When in 2016 FDA unveiled a new definition for dietary fiber as part of updating the final rule for the Nutrition Facts label, the agency specified this term referred to “naturally occurring fibers like those found in fruits, vegetables, and whole grains, and seven isolated (i.e., extracted from plant sources) or synthetic non-digestible carbohydrates (NDCs), each having a physiological health benefit.”
FDA solicited citizen petitions for isolated or synthetic NDCs outside of this initial list of ingredients, if scientific evidence demonstrated a beneficial physiological effect on human health.
Notably, several common non-digestible carbohydrates, such as the popular ingredient inulin, were omitted from the initial definition, leaving suppliers left to wonder whether these ingredients would be included as a dietary fiber on the Nutrition Facts label.
With the announcement of the new rulings from Commissioner Scott Gottlieb, eight new fibers were added to the list, including:
- mixed plant cell wall fibers (a broad category that includes fibers like sugar cane fiber and apple fiber, among many others);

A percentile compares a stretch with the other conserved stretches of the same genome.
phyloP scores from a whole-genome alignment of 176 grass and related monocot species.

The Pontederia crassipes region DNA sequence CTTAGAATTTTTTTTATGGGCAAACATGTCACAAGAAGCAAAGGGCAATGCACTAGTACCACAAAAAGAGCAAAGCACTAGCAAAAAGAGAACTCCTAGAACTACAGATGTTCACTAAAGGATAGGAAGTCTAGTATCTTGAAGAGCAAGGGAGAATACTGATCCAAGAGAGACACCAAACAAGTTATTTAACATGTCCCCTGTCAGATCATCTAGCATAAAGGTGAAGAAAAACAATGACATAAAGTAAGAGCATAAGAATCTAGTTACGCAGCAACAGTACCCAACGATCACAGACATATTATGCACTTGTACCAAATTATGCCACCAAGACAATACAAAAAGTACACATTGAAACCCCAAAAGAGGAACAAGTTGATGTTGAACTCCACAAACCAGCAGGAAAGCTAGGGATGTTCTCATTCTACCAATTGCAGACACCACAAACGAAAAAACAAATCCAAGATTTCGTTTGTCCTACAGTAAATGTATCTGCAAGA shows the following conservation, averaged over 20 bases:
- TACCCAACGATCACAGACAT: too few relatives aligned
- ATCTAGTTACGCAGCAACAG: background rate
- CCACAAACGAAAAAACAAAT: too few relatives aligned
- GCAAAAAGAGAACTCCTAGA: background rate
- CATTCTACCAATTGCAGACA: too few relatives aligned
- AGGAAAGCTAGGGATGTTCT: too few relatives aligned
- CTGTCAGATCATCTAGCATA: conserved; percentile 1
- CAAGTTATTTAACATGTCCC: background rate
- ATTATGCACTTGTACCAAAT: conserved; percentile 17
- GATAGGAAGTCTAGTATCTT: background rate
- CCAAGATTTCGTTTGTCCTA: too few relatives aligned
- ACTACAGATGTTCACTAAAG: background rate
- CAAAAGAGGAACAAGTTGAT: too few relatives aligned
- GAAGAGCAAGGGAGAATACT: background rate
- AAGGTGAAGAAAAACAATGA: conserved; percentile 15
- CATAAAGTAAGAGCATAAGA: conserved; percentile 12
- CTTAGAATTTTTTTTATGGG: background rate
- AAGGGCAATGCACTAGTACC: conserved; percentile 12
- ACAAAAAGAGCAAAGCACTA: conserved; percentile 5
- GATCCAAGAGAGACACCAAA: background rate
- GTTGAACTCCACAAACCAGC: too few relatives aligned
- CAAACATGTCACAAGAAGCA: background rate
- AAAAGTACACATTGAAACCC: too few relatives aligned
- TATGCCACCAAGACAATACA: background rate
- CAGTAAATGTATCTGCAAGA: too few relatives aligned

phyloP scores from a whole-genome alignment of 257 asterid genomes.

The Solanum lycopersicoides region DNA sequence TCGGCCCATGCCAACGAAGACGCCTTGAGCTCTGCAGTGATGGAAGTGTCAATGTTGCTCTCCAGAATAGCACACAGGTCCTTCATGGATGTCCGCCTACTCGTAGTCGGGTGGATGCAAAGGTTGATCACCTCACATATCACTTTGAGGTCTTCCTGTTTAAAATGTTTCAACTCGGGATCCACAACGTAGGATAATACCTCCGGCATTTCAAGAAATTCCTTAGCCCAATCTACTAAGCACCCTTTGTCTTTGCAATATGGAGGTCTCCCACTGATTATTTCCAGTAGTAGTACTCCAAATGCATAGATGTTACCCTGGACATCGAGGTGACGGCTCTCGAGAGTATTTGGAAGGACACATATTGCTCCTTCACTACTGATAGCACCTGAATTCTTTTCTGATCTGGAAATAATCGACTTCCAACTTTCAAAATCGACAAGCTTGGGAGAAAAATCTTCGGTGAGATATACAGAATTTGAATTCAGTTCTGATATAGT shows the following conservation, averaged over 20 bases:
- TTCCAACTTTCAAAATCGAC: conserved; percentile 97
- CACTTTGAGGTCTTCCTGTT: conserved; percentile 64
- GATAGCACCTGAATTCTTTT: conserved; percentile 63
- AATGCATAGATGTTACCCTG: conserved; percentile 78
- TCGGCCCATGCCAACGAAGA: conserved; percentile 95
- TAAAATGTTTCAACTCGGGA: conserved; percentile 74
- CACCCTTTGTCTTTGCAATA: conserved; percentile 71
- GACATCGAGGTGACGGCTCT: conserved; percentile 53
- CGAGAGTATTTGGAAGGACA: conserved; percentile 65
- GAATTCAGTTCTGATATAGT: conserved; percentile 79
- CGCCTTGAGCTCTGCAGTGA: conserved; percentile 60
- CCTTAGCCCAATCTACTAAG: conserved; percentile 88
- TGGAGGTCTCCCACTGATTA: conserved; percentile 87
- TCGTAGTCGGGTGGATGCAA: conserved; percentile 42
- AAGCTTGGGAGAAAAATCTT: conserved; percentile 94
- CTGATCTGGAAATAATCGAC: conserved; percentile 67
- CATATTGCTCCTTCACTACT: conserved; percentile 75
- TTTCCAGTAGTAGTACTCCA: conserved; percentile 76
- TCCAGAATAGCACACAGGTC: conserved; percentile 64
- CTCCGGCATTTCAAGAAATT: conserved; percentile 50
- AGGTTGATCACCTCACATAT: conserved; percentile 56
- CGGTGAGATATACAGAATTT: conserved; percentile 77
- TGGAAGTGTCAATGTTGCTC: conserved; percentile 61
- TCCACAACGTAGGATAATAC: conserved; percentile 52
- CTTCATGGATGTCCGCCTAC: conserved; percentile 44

- inulin and inulin-type fructans;
- high amylose starch (resistant starch 2);
- resistant maltodextrin/dextrin.
He also noted the list of dietary fibers could expand, looking ahead. “We are taking a flexible approach to dietary fiber, allowing for the possibility of additional fibers to be added to the list of those meeting our dietary fiber definition if the scientific evidence shows they are physiologically beneficial,” he said.
Food manufacturers now have additional clarity to help them move forward to update labels as needed ahead of the compliance date for the updated Nutrition Facts label, which is Jan. 1, 2020 for manufacturers with $10 million or more in annual food sales and Jan. 1, 2021 for smaller manufacturers. “Our goal is to make sure that consumers can trust that the latest, tasty fiber-rich snack food or cereal that comes on the market can offer them some real health benefits,” commented Commissioner Scott Gottlieb.